On Tuesday, the city council of Riverton, Utah announced it "unanimously approved a resolution" objecting to placing its financial management in the hands of investment firms utilizing ESG scoring criteria.
"ESG policies are a deliberate politicization of financial institutions," Riverton Mayor Trent Staggs stated following the council's decision. "An individual or organization's political views should not be a consideration when determining credit scores or whether to lend money."
ESG, or "Environmental-Social-Governance," is an investment screening method utilizing a rating system that determines the social merits of companies.
A statement from the city of Riverton outlines that the approved resolution, "No. 23-29, makes the city's position on ESG clear and directs the city's financial advisors to work with investment firms that are committed to focusing solely on financial interests," i.e. not extrensic social interests.
Following the council's decree, Riverton will now conduct a review of its investments to see which incorporated an ESG score.
Staggs adds that "we simply can't allow communist-style social credit scoring to take one more inch forward in America. Every local mayor, councilmember, and state legislature across the country needs to stand up and push back against these dangerous and destructive ESG policies."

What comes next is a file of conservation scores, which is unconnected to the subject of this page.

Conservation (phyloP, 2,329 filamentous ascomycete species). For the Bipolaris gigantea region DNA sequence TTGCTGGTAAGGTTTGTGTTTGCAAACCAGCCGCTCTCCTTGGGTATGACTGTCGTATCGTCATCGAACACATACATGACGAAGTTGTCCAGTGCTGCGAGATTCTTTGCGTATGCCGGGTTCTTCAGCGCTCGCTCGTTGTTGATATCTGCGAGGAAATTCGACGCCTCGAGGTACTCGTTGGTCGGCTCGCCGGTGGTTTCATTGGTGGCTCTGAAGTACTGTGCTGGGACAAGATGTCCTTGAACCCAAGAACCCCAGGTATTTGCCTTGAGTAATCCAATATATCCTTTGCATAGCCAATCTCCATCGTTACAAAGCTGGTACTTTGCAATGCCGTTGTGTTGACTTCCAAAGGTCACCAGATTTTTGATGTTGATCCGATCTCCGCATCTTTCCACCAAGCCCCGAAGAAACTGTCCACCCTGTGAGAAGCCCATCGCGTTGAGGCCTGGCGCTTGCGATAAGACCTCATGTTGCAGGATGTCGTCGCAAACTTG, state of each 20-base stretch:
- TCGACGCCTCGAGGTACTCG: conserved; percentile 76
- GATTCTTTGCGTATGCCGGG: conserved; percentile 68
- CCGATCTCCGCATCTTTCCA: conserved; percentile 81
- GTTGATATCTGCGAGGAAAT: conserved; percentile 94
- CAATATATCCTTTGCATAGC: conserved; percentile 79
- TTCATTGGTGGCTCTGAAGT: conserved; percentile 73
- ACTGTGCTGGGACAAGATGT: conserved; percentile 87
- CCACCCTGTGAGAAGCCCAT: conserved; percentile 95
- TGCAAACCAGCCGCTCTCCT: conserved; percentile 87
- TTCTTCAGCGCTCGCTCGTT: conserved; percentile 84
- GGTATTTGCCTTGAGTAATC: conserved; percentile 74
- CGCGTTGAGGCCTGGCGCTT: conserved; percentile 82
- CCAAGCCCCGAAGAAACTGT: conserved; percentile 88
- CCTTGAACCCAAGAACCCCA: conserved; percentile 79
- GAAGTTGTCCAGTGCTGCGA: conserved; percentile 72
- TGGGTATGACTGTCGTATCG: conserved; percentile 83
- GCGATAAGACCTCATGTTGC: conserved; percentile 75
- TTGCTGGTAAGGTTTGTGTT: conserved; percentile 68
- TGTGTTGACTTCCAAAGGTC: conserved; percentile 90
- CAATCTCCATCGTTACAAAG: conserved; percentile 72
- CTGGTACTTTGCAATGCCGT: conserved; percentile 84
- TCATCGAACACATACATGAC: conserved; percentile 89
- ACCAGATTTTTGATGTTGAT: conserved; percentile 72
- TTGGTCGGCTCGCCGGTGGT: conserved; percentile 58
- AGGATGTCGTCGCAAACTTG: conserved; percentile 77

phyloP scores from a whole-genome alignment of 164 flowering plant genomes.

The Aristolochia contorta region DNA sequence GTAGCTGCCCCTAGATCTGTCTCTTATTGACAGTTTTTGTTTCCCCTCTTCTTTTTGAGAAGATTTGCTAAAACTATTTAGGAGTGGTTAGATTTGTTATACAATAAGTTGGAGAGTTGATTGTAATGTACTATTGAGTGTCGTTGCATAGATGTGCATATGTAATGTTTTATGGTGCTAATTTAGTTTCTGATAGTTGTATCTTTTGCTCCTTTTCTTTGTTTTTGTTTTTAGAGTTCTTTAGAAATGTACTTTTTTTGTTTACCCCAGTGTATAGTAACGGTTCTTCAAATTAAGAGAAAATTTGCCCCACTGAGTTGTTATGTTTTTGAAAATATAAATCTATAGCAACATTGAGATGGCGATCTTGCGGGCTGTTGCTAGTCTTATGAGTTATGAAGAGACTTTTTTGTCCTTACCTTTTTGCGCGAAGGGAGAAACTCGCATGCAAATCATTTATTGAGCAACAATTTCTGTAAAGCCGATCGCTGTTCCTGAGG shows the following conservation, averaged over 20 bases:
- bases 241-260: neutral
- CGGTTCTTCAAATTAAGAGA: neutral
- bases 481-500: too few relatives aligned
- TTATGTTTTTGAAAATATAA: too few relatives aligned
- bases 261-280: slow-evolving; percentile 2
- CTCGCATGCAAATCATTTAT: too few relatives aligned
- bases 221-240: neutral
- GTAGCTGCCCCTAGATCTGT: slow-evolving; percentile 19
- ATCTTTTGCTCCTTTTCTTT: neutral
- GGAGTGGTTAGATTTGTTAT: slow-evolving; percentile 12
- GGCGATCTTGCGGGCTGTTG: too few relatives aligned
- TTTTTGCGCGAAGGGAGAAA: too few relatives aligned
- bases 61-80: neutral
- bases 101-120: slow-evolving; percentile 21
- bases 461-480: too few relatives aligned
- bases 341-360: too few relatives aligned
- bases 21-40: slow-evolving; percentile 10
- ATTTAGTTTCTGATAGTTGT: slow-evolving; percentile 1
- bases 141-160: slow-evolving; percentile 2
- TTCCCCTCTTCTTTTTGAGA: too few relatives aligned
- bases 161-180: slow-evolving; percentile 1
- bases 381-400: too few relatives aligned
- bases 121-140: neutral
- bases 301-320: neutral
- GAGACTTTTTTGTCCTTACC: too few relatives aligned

According to the investment firm Vanguard, ESG investments are "about investing in your values."
But by extension, this statement presupposes that "your values" align with ESG's scoring criteria. ESG is a social credit scoring of companies and is used as a metric in some financial institutions, but as indicated, offers no justification for the economic performance of such companies.
As Vanguard's own CEO, Tim Buckley, put it in a Wall Street Journal article, "Our research indicates that ESG investing does not have any advantage over broad-based investing."
Notwithstanding ESG screening being out-competed by other investment metrics, the very reason for its social benevolence may be null and void.
According to the Harvard Business Review, "Researchers at Columbia University and London School of Economics ... found that companies added to ESG portfolios did not subsequently improve compliance with labor or environmental regulations."
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